How did you become interested in translational gastroenterology? In all honesty, I had not considered translational gastroenterology as a career path until I came across the advertisement for my current role as Bio-banker.
I completed my Honours degree in microbiology/biochemistry in South Africa and thereafter worked as a medical scientist in a respiratory research unit. When I moved to the UK in 2017, I knew that I wanted to continue in the field of clinical research and it was at that time I came across the role of Bio-banker for the Translational Gastroenterology Unit. After doing my research into the role and the unit itself, I found myself instantly fascinated and I felt that I simply had to be involved.
- What are you currently working on and what importance does your work hold for current patients with gastrointestinal issues?
As a Bio-banker, I ensure that the patients are well informed about the research they are taking part in and that the consent, sample collection and data collection are done ethically and according to the patient’s wishes. The importance of correct patient consent and ethical sample collection and storage cannot be emphasized enough. We have to ensure that the rights, safety and confidentiality of patients are respected and protected. We as bio-bankers are often a patient’s first introduction to taking part in research and this introduction can impact how patients view research in general. This process is critical to ensure the continuation of clinical research, as without consented patients and available samples, some research simply couldn’t continue.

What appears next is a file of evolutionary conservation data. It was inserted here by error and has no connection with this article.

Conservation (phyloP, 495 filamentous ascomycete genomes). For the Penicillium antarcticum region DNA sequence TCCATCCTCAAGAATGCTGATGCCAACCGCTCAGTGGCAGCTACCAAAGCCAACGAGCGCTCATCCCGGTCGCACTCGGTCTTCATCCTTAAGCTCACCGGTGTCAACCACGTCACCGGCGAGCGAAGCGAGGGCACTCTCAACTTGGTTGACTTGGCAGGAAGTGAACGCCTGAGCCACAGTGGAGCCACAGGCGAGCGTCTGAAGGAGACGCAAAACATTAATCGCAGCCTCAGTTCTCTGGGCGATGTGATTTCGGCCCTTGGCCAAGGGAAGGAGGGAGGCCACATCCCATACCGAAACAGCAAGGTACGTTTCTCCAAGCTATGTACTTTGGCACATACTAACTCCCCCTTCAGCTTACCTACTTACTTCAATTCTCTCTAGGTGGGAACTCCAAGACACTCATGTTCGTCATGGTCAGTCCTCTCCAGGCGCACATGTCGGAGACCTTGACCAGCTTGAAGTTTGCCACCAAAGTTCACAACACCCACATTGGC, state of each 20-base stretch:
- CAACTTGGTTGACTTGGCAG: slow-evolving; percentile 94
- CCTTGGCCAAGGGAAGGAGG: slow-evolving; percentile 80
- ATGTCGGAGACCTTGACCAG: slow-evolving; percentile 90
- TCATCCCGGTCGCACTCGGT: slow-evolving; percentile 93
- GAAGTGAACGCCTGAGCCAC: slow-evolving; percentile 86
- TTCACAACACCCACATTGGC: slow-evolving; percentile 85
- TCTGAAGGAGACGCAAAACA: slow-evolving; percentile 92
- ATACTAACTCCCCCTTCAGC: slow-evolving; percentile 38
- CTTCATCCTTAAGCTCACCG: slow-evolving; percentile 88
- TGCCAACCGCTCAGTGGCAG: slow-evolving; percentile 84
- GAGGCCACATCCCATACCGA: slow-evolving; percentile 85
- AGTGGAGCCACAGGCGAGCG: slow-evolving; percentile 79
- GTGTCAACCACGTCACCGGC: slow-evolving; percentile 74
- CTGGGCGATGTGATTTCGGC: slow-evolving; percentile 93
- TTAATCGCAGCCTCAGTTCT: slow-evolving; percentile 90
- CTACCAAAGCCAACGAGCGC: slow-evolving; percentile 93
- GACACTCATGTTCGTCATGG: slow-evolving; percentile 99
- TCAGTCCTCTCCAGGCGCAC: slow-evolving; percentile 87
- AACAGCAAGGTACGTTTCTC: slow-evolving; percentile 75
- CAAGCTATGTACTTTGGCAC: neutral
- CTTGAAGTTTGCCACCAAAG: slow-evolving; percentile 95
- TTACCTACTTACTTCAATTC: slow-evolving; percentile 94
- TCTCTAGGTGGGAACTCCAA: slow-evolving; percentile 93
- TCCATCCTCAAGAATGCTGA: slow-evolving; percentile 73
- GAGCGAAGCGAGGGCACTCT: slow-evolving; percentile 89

- What do you enjoy most about scientific research?
The thing I enjoy most about scientific research is knowing that no matter how big or small my contribution may be, ethical clinical research is always a step in the right direction for patient treatment and care. Looking back through human history, it’s amazing what has been achieved scientifically and medically and we see the benefits of research every day. It brings me joy knowing that I am playing a part in some of the research that will improve the lives of others in the future.
- What’s the best part of being an Oxford University TGU member?
The TGU is really a wonderful unit to be a part of. The members of this unit are a mix of different people from all over the world with different roles, who are all working toward a common goal. Not only are we continuously learning about gastroenterology, but as part of this unit we learn about each other’s cultures as well. There are often social activities that are planned within the unit which are great fun.